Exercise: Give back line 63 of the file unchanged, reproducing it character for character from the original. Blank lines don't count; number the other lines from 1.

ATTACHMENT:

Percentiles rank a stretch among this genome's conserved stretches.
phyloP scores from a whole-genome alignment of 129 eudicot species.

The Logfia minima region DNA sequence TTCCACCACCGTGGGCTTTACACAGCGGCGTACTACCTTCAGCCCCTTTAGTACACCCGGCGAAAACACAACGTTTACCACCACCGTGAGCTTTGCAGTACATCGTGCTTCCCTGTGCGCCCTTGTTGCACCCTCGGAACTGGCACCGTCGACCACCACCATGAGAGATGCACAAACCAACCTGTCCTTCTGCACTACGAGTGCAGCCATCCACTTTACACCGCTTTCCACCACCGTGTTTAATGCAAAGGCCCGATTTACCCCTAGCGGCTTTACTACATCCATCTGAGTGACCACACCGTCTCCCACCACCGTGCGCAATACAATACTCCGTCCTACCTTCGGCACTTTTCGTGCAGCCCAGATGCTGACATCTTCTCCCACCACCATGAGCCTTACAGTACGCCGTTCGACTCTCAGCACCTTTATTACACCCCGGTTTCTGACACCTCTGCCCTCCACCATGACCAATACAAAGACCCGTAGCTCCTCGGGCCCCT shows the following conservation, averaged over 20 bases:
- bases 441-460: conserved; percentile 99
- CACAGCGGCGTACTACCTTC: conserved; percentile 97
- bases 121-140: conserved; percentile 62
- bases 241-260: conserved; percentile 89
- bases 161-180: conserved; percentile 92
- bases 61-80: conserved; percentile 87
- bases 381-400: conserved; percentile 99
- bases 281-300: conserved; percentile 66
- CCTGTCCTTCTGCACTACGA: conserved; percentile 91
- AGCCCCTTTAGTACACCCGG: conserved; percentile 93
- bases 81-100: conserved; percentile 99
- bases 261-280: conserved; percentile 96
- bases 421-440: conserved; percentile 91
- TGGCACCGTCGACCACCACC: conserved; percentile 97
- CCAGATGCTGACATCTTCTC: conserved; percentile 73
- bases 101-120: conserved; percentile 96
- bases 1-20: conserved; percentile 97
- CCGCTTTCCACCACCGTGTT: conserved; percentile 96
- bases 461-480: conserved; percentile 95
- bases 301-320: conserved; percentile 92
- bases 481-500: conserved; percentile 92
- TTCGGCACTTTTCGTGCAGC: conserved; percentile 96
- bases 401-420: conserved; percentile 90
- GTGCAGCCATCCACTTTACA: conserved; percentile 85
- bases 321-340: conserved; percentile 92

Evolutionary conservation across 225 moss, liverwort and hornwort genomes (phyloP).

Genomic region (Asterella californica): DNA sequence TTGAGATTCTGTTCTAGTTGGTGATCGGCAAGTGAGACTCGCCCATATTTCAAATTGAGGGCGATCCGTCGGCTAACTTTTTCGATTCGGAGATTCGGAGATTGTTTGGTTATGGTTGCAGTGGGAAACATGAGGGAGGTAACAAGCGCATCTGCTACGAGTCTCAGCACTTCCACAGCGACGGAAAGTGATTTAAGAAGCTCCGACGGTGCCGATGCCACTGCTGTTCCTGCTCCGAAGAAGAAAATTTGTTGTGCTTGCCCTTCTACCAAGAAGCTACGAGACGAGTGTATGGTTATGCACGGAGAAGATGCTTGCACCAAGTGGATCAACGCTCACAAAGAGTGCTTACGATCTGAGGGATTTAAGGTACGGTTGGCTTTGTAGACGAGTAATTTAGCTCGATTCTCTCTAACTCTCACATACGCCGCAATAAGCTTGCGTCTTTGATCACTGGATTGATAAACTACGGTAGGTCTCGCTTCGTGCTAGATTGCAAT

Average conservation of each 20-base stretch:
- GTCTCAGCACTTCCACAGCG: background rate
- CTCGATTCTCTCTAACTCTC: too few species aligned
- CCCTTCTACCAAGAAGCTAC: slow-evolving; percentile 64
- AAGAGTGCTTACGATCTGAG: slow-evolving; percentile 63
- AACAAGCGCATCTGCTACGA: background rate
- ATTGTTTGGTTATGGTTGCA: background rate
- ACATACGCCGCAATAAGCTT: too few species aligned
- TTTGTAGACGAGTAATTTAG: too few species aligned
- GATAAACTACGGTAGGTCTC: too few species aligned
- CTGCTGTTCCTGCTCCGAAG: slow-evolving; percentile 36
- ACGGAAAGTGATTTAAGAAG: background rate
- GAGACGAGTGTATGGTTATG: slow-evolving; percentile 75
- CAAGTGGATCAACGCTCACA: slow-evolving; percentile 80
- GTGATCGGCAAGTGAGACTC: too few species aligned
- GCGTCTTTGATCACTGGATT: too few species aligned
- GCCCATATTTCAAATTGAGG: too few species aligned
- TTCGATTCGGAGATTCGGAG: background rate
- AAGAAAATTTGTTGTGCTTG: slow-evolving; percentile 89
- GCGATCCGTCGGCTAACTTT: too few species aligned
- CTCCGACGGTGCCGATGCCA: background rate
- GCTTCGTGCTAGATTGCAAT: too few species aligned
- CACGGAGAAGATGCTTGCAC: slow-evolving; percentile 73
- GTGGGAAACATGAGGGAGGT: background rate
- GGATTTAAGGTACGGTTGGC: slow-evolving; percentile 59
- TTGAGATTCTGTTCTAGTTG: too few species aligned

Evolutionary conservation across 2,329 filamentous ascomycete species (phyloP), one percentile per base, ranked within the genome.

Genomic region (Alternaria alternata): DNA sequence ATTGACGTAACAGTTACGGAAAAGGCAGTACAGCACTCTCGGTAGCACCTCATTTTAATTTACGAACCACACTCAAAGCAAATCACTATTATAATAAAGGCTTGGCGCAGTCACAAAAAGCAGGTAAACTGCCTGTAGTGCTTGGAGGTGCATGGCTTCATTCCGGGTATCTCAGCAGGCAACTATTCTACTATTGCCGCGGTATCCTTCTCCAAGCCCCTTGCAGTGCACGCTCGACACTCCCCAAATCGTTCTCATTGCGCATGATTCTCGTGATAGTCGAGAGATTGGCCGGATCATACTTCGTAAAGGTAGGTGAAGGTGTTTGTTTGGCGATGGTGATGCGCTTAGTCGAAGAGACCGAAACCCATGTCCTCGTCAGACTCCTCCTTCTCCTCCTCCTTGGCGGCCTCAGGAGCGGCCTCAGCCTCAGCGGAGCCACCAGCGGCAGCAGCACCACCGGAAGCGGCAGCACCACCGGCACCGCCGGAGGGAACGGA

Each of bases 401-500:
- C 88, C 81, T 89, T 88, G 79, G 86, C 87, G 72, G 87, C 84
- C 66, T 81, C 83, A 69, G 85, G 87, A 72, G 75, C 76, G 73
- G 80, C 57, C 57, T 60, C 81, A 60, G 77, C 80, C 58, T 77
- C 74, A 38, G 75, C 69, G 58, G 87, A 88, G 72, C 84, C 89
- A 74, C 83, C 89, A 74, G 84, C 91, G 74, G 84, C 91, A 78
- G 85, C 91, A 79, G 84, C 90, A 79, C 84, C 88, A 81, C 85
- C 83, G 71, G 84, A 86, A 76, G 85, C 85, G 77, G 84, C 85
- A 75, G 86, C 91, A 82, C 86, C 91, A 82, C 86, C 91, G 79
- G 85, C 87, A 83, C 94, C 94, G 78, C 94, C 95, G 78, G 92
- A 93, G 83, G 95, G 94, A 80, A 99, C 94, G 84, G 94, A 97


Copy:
- C 74, A 38, G 75, C 69, G 58, G 87, A 88, G 72, C 84, C 89